Whether you want a metal roof system or one for your screened-in porch, you and your metal sheet roofing contractor must choose the type of metal.
You will need to choose the sort of metal appropriate for your needs, the appearance you are going for, and your available funds. Although there is a wide variety of roofing materials from which to pick, three types are used most often in residential construction.
Swadley Roof Systems aims to empower every homeowner to make the best choices for themselves and their roof by providing them with the information and tools necessary to do so.
By the time you finish reading this article, you will have acquired knowledge about the three most frequent varieties of metal as well as the sort of metal roof that is ideal for residential roofing.
When it comes to residential roofing, what kind of metal is best?
Standing seam roofs are built of welded panels. As metal heats, panels may expand and shrink.
According to metal sheet roofing contractors, standing seam metal roofing is the most acceptable alternative for a comprehensive metal roof system. Some individuals use metal roofs on their front, side, rear, and bay windows for aesthetic purposes.
3 Common Metal Materials Used for Residential Roofing
1. Steel metal roofing
In residential roofing, steel is the most widely utilized metal (both as an accent and a whole roof system). Roof panels made of standing seam metal are available in either 24 or 26-gauge steel.
The thinner a steel panel is, the greater the disparity in gauges; the higher the number, the thicker the panel. Oil canning is more likely to occur in 26 gauge steel metal roof panels because of their smaller thickness.
This paint treatment may be applied to the steel of any gauge; however, some metal sheet roofing contractors choose to cut their pricing by providing 26 gauge steel to clients without the high strength paint finish and applying a different kind of paint finish.
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2. Copper metal roofing
For residential metal roofing, copper is a common option. Copper is sold by the ounce, unlike steel, sold by the ton (16, 20, 30, 60, 90).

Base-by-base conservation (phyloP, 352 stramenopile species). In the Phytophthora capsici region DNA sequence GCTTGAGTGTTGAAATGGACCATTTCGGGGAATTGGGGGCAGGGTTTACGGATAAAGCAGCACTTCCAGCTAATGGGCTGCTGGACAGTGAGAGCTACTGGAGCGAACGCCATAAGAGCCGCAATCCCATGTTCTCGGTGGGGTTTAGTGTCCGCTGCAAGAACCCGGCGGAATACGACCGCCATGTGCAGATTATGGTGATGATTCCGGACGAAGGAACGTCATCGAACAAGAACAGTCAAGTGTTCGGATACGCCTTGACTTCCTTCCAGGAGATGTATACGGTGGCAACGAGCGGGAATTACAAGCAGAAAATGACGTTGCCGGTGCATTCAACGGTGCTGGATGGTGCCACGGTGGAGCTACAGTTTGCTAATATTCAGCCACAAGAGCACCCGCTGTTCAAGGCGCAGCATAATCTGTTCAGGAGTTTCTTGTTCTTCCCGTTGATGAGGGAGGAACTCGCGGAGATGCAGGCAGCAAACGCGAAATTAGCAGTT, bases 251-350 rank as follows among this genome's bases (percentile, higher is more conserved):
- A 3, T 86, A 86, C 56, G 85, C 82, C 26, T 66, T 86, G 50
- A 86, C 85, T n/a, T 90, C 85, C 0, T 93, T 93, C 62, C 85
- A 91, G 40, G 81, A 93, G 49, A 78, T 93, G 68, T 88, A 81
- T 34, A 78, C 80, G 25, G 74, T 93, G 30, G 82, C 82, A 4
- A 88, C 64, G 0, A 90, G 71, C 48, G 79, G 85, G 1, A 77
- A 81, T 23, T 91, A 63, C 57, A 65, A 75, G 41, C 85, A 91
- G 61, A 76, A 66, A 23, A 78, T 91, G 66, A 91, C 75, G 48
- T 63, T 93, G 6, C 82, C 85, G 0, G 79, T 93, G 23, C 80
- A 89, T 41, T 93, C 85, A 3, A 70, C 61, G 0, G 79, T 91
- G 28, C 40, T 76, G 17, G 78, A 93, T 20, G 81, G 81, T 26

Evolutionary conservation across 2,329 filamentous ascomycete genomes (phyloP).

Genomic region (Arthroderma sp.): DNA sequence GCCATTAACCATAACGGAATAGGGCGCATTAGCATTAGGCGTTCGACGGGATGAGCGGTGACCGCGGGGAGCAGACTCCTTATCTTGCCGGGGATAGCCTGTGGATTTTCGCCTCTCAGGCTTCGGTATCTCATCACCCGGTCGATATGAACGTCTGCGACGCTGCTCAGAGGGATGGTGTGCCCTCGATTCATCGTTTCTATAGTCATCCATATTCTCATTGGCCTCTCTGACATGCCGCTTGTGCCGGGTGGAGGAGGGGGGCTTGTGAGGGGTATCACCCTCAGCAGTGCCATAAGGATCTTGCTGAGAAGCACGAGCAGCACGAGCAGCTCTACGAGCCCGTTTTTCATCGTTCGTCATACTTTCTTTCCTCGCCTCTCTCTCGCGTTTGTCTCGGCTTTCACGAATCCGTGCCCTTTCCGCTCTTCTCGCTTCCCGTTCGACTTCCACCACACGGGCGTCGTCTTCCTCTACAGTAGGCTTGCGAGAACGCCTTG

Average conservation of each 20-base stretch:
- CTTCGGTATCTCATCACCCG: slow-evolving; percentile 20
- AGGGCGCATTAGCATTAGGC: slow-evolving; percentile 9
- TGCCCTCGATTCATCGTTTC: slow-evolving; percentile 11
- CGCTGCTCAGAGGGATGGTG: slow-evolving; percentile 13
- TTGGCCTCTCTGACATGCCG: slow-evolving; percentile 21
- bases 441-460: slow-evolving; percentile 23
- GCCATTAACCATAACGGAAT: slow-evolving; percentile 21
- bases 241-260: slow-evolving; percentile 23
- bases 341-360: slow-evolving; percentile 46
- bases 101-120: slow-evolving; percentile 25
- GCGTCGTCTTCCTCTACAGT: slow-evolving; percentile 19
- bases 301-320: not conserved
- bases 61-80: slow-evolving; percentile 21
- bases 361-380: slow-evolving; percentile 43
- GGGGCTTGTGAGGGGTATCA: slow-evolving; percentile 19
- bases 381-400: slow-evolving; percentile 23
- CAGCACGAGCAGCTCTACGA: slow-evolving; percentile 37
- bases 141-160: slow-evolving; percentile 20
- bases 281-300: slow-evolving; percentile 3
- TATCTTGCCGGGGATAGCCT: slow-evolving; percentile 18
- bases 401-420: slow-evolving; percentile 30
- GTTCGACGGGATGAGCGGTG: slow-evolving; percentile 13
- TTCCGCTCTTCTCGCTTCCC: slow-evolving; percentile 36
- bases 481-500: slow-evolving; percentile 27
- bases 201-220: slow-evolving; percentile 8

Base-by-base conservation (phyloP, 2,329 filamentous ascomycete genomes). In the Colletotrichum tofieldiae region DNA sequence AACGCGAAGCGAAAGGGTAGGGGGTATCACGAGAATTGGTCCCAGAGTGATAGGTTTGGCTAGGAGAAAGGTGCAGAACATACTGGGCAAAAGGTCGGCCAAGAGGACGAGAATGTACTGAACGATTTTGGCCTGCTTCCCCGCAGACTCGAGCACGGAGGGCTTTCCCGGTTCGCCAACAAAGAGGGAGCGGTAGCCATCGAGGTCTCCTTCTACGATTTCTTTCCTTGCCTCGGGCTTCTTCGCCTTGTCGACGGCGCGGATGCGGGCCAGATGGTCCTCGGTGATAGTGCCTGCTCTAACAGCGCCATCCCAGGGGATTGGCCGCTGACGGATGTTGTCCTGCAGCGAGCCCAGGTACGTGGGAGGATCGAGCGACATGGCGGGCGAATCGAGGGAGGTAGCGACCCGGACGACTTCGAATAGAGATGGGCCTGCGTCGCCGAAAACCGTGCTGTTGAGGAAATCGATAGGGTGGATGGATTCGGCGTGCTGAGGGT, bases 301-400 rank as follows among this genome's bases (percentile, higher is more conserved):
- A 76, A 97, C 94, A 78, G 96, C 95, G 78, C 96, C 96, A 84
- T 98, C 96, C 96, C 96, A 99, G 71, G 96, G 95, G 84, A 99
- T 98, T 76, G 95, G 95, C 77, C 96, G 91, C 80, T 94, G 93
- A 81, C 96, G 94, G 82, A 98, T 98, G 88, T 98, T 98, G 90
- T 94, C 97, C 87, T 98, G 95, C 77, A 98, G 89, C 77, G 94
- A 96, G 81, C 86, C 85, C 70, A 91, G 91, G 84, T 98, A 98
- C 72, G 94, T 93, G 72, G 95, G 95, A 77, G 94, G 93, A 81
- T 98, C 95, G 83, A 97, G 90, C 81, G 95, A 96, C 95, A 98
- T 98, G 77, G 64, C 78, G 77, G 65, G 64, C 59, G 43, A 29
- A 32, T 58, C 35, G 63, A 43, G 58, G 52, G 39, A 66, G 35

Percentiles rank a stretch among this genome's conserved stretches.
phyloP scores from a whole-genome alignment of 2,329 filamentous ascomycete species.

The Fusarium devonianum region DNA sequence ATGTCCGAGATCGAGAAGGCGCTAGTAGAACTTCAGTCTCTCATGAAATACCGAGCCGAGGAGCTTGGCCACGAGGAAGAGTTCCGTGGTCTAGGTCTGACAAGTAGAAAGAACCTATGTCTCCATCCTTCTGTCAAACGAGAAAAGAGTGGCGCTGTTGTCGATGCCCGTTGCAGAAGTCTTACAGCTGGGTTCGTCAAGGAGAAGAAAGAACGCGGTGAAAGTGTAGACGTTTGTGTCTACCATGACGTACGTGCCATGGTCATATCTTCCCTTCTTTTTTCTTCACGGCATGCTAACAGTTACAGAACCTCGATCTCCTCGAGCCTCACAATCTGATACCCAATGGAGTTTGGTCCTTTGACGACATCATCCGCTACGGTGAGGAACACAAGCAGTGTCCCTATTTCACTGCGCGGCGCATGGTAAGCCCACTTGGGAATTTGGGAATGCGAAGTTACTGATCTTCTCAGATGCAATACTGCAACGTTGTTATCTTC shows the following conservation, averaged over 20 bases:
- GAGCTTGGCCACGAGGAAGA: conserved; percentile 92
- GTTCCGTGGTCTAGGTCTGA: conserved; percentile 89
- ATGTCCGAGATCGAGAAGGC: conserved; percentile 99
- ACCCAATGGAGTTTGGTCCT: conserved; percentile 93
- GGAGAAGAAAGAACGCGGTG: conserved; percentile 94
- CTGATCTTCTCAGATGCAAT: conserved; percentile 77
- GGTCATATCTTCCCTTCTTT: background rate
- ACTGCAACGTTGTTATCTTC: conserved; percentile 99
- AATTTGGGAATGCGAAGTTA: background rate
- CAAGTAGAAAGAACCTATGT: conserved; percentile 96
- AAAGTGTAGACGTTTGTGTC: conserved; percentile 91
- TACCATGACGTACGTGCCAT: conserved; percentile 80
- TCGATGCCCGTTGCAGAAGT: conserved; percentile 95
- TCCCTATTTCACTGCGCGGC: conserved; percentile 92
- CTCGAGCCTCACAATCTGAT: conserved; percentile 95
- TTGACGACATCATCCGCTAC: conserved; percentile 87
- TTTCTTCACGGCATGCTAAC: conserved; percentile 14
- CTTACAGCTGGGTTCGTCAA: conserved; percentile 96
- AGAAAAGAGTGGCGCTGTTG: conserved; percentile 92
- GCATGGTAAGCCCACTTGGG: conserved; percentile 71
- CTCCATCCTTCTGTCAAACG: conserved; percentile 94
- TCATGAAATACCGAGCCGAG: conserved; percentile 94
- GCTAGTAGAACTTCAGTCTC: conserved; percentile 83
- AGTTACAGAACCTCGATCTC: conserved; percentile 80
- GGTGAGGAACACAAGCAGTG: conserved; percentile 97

The most typically used copper in residential roofing is 16-ounce copper. However, as metal sheet roofing contractors say, it might cost you hundreds of thousands of dollars to utilize copper for a full-standing seam metal roof system.
That's why premium shingles, slate roofs, and cedar shake roofs all have copper as an accent. There are other uses for roof flashing, chimney tops, covered porches, and bay windows.
Copper is an excellent roofing material, but it's also long-lasting. You won't have to be concerned about it again after it's been put on your roof.
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3. Stainless steel metal roofing
Stainless steel is an alternative for residential metal roofing that isn't as often utilized. The gauge of stainless steel is the same as that of steel.
Depending on where you live, it will give you the same appearance as galvanized metal, but it won't rust. Because of this, the metal roof panels will not have the heavy-duty paint finish or any other form of painted finish.
Copper and stainless steel are both long-lasting roofing materials. On the other hand, stainless steel is a more durable metal than copper or 24 gauge steel.
A metal sheet roofing contractor's recommendation is to use stainless steel as an accent like copper. But in the end, it's all up to you and your financial situation.
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